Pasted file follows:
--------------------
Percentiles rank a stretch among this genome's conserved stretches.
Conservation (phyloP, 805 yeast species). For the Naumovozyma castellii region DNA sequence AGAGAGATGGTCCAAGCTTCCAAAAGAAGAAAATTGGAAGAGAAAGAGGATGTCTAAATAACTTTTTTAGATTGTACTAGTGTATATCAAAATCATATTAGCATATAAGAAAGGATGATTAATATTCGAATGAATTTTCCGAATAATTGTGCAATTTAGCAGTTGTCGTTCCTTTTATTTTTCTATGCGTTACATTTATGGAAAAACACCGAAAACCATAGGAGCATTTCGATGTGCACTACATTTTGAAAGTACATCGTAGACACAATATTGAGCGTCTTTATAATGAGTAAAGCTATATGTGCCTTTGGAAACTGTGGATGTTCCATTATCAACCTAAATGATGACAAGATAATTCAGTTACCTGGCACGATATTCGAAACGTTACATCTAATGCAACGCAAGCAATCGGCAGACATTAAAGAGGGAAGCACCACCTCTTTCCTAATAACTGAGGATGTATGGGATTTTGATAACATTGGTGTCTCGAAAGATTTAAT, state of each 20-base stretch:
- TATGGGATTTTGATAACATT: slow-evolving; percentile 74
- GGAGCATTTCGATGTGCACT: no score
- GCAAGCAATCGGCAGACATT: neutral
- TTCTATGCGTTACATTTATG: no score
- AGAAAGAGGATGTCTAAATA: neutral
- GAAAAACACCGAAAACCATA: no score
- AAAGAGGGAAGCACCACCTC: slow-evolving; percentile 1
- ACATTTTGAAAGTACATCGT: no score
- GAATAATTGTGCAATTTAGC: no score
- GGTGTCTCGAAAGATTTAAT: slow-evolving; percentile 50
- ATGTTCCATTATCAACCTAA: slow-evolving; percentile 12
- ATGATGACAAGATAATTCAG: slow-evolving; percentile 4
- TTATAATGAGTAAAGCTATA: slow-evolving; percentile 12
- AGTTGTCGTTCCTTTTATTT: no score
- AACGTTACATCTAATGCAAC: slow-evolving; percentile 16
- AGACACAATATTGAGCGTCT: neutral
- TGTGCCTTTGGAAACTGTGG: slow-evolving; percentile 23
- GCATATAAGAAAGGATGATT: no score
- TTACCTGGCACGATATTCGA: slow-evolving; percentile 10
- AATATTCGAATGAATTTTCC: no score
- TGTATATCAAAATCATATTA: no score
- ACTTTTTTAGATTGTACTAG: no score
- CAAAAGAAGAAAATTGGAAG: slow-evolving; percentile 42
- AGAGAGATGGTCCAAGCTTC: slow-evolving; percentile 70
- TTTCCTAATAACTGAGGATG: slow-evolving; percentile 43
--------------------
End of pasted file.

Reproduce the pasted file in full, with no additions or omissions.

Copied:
Percentiles rank a stretch among this genome's conserved stretches.
Conservation (phyloP, 805 yeast species). For the Naumovozyma castellii region DNA sequence AGAGAGATGGTCCAAGCTTCCAAAAGAAGAAAATTGGAAGAGAAAGAGGATGTCTAAATAACTTTTTTAGATTGTACTAGTGTATATCAAAATCATATTAGCATATAAGAAAGGATGATTAATATTCGAATGAATTTTCCGAATAATTGTGCAATTTAGCAGTTGTCGTTCCTTTTATTTTTCTATGCGTTACATTTATGGAAAAACACCGAAAACCATAGGAGCATTTCGATGTGCACTACATTTTGAAAGTACATCGTAGACACAATATTGAGCGTCTTTATAATGAGTAAAGCTATATGTGCCTTTGGAAACTGTGGATGTTCCATTATCAACCTAAATGATGACAAGATAATTCAGTTACCTGGCACGATATTCGAAACGTTACATCTAATGCAACGCAAGCAATCGGCAGACATTAAAGAGGGAAGCACCACCTCTTTCCTAATAACTGAGGATGTATGGGATTTTGATAACATTGGTGTCTCGAAAGATTTAAT, state of each 20-base stretch:
- TATGGGATTTTGATAACATT: slow-evolving; percentile 74
- GGAGCATTTCGATGTGCACT: no score
- GCAAGCAATCGGCAGACATT: neutral
- TTCTATGCGTTACATTTATG: no score
- AGAAAGAGGATGTCTAAATA: neutral
- GAAAAACACCGAAAACCATA: no score
- AAAGAGGGAAGCACCACCTC: slow-evolving; percentile 1
- ACATTTTGAAAGTACATCGT: no score
- GAATAATTGTGCAATTTAGC: no score
- GGTGTCTCGAAAGATTTAAT: slow-evolving; percentile 50
- ATGTTCCATTATCAACCTAA: slow-evolving; percentile 12
- ATGATGACAAGATAATTCAG: slow-evolving; percentile 4
- TTATAATGAGTAAAGCTATA: slow-evolving; percentile 12
- AGTTGTCGTTCCTTTTATTT: no score
- AACGTTACATCTAATGCAAC: slow-evolving; percentile 16
- AGACACAATATTGAGCGTCT: neutral
- TGTGCCTTTGGAAACTGTGG: slow-evolving; percentile 23
- GCATATAAGAAAGGATGATT: no score
- TTACCTGGCACGATATTCGA: slow-evolving; percentile 10
- AATATTCGAATGAATTTTCC: no score
- TGTATATCAAAATCATATTA: no score
- ACTTTTTTAGATTGTACTAG: no score
- CAAAAGAAGAAAATTGGAAG: slow-evolving; percentile 42
- AGAGAGATGGTCCAAGCTTC: slow-evolving; percentile 70
- TTTCCTAATAACTGAGGATG: slow-evolving; percentile 43